By Michael Evanko
The Youngstown State University men’s golf team starts their season in Verona, New York, at the Turning Stone Tiger Intercollegiate Tournament hosted by the University of Missouri.
The Penguins previously played in this same tournament one year ago, finishing 10th.
The team is led by junior Kevin Scherr, who shot 79-73-72 in three rounds for a total of 224. This will be Scherr’s third time playing on this course in his college career.
“I was pleased with my last two rounds last year. Just trying to get that first round fixed and stay consistent around par is a real good goal and sort of like a pace setter for the rest of the season,” Scherr said.
While some members of the team have played this course in the past, this will be a first for freshman Cole Christman.
“I know nothing about this course, but I know there’s going to be a lot of great teams there,” Christman said. “We’re going to have to put it together, and I think we can do it.”
While golf presents its own set of challenges, this course offers no room for error. It’s known for being the second-hardest golf course in New York.
“There’s a lot of trouble, hazards and fescue on the course,” Scherr said. “Last year the fescue was all grown up, but the year before it wasn’t. So it’ll be like a surprise when we get there.”
Coach Tony Joy said he knows what obstacles the team faces heading into this weekend.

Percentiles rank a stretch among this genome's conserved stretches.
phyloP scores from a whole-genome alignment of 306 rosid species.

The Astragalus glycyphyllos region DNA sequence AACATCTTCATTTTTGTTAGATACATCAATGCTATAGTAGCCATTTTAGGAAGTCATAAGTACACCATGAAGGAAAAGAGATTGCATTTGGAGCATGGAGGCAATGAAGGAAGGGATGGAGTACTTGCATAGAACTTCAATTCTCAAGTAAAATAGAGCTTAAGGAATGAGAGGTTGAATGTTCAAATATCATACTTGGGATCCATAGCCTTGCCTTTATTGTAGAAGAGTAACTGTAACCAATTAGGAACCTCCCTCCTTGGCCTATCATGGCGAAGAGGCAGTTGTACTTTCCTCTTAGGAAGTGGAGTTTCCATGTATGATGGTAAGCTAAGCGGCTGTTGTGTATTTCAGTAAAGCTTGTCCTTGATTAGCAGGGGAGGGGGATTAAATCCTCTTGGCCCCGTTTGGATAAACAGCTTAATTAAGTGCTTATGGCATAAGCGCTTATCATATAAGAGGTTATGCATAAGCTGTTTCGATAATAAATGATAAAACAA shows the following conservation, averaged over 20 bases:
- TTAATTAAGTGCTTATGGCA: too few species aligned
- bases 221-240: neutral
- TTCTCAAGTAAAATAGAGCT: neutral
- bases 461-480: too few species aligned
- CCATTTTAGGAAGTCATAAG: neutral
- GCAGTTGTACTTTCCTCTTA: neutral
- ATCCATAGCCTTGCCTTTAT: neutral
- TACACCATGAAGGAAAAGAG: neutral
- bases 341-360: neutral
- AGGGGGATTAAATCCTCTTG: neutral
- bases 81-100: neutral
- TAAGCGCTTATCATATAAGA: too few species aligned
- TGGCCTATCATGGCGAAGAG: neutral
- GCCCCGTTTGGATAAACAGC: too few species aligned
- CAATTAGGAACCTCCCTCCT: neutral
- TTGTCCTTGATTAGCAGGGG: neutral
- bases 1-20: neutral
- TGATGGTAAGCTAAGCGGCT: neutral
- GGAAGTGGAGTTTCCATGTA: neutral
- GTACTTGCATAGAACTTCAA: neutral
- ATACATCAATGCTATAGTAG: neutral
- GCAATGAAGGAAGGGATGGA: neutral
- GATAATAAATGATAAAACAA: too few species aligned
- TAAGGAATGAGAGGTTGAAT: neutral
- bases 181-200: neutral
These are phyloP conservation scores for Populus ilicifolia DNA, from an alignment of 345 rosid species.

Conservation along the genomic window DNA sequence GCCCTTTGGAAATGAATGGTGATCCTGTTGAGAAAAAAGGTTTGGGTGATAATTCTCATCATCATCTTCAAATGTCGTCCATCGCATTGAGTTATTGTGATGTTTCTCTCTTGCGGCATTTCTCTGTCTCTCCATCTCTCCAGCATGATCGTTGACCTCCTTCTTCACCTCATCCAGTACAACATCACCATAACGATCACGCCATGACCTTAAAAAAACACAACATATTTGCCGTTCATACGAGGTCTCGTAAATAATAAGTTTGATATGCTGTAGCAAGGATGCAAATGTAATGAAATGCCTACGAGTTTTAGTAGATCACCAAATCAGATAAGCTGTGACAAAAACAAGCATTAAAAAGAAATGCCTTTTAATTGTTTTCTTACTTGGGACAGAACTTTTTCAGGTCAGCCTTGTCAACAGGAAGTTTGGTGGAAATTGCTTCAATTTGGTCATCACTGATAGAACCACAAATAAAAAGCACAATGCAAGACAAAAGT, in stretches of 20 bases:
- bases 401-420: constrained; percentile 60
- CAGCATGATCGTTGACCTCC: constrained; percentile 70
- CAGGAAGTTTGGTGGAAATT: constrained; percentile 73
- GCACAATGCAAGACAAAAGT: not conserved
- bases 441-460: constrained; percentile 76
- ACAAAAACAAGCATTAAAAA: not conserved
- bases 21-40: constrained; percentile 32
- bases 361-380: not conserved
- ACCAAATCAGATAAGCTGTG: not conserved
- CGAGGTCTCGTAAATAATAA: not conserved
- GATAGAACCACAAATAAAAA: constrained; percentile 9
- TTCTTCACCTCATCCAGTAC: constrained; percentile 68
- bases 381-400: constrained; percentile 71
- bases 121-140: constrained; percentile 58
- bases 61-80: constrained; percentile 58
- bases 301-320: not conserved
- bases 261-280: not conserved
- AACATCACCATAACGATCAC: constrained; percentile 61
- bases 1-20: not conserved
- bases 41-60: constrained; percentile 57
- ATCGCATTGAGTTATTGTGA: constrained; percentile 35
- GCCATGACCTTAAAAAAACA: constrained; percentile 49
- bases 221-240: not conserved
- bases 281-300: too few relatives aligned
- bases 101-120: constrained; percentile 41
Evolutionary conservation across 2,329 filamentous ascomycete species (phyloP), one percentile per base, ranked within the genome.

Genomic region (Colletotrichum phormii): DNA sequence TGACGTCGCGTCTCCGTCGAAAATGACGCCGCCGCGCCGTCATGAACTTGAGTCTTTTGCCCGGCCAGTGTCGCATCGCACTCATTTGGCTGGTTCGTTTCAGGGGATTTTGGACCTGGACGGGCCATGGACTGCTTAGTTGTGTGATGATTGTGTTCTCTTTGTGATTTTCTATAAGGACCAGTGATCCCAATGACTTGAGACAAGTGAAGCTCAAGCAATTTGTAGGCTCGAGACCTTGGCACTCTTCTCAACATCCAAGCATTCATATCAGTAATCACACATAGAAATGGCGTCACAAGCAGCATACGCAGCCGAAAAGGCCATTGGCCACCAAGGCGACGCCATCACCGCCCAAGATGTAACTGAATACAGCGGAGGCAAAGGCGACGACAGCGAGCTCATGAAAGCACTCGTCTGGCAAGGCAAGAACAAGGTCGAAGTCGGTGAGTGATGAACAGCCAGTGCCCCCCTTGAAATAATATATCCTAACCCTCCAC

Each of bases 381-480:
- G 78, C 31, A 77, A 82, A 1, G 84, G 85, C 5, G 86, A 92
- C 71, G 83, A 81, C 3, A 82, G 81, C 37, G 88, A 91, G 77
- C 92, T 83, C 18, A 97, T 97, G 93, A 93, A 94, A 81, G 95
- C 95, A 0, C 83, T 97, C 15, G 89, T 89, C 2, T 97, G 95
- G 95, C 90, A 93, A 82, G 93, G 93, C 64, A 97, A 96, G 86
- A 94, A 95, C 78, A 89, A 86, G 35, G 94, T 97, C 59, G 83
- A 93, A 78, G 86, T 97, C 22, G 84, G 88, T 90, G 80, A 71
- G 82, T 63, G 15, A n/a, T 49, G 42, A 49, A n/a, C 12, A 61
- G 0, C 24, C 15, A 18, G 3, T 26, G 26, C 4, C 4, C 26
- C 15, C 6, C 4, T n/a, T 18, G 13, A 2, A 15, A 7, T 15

“It’s what they call a links-style course, not a lot of trees, but a lot of fescue,” he said. “If you get out of line or get off the fairways, you’re in real high grass, which automatically is like a penalty, you almost have to take the penalty drop to get out.”
For players facing this troubling course, consistency is a key component in a successful round.
“My consistency has always been my strong suit,” Scherr said. “I’ve been staying steady with that. Putting is one of my weaknesses. It’s always basically everyone’s weakness. If I can just throw in a few more that I don’t expect to make, that’d be what I would be hoping for this weekend.”
Christman also worked on improving his short game.
“Specifically, my putting,” Christman said. “It’s a lot easier. It’s easier to scramble and make birdies now that I fixed my short game.”
Joy said he has high expectations of his team this season after almost taking home the Horizon League championship last season.
“We played really well in the conference championship last spring, with about four or five holes to play, we actually had the lead,” Joy said. “So, the kids have tasted what it’s like to be that close to winning a conference championship, and with almost everybody being back on the team, my expectations, obviously, it’ll be very competitive.”
These lofty expectations aren’t only coming from the coach, but from the players themselves.
“I’m going to work and be the best that I can … and I know these guys will do the same,” Christman said.
Scherr echoed his teammate’s sentiment.
“I expect good things,” he said. “There’s going to be a lot of top Division I teams there, but if we can just finish like, a little bit below them or around them, that’d be fantastic. We definitely have the capabilities to do that.”
The men will be playing 36 holes over a two-day span on Sunday and Monday. Look for the Penguins to improve upon last year’s 10th place finish behind the strokes of Kevin Scherr and Cole Christman.